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The ExpectationsPerformance Gap in Financial Reporting from the Perspective of Hong Kong Bank Loan Officers

The ExpectationsPerformance Gap in Financial Reporting from the Perspective of Hong Kong Bank... This paper seeks to provide empirical evidence showing how bank users of audited financial statements perceive and interpret various dimensions associated with financial reporting in Hong Kong. Employing a survey instrument, we asked bank loan officers to rank the importance of thirtyfive reporting dimensions for lending decisions and to ascertain their expected level of information on each exploratory dimension, as well as their perceptions of the level of information actually provided by audited financial statements. Reliance on principalcomponent analysis to extract a set of important dimensions shows that nine reporting dimensions are significantly associated with lending decisions. When bank loan officers' levels of expectations on important reporting dimensions were compared with the corresponding levels of perceived reporting performance, the statistical results reflect the existence of an expectationsperformance gap. Finally, when bank loan officers' perceived levels of reporting performance were hierarchically positioned, audited financial statements were found to provide the most information on a firm's liquidity and profitability, moderate information on reliabilityrelated dimensions, and the least information on relevancerelated dimensions pertaining to the future prospects of a firm. This empirical evidence signifies the need for future corrective actions in closing the expectationsperformance gap. http://www.deepdyve.com/assets/images/DeepDyve-Logo-lg.png Pacific Accounting Review Emerald Publishing

The ExpectationsPerformance Gap in Financial Reporting from the Perspective of Hong Kong Bank Loan Officers

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Publisher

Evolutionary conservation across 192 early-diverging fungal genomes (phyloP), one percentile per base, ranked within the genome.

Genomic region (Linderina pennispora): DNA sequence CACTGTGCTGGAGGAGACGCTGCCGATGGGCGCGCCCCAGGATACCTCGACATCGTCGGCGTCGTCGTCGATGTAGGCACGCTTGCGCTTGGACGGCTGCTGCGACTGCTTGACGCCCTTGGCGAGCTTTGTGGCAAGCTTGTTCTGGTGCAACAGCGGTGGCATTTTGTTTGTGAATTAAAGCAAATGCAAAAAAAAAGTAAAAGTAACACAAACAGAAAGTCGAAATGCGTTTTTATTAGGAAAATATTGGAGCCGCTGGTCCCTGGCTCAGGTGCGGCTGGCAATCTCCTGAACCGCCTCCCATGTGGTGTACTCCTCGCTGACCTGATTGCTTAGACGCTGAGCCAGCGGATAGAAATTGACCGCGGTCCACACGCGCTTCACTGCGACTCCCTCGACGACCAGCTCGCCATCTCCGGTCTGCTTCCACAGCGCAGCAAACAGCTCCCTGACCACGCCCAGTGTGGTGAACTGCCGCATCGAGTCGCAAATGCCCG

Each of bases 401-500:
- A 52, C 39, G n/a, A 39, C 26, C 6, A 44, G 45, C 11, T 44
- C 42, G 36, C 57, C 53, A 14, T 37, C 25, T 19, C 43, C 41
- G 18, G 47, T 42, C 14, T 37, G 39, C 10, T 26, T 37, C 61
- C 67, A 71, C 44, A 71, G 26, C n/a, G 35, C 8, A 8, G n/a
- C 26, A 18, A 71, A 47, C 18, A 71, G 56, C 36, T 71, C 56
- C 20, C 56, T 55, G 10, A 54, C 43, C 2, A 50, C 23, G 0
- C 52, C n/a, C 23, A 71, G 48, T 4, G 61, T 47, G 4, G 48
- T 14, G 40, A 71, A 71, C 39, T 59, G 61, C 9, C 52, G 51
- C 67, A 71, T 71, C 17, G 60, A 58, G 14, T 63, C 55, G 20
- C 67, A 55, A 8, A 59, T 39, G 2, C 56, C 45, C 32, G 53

Emerald Publishing
Copyright
Copyright © Emerald Group Publishing Limited
ISSN
0114-0582
DOI
10.1108/eb037962
Publisher site
See Article on Publisher Site

Abstract

This paper seeks to provide empirical evidence showing how bank users of audited financial statements perceive and interpret various dimensions associated with financial reporting in Hong Kong. Employing a survey instrument, we asked bank loan officers to rank the importance of thirtyfive reporting dimensions for lending decisions and to ascertain their expected level of information on each exploratory dimension, as well as their perceptions of the level of information actually provided by audited financial statements. Reliance on principalcomponent analysis to extract a set of important dimensions shows that nine reporting dimensions are significantly associated with lending decisions. When bank loan officers' levels of expectations on important reporting dimensions were compared with the corresponding levels of perceived reporting performance, the statistical results reflect the existence of an expectationsperformance gap. Finally, when bank loan officers' perceived levels of reporting performance were hierarchically positioned, audited financial statements were found to provide the most information on a firm's liquidity and profitability, moderate information on reliabilityrelated dimensions, and the least information on relevancerelated dimensions pertaining to the future prospects of a firm. This empirical evidence signifies the need for future corrective actions in closing the expectationsperformance gap.

Journal

Pacific Accounting ReviewEmerald Publishing

Published: Jan 1, 2002

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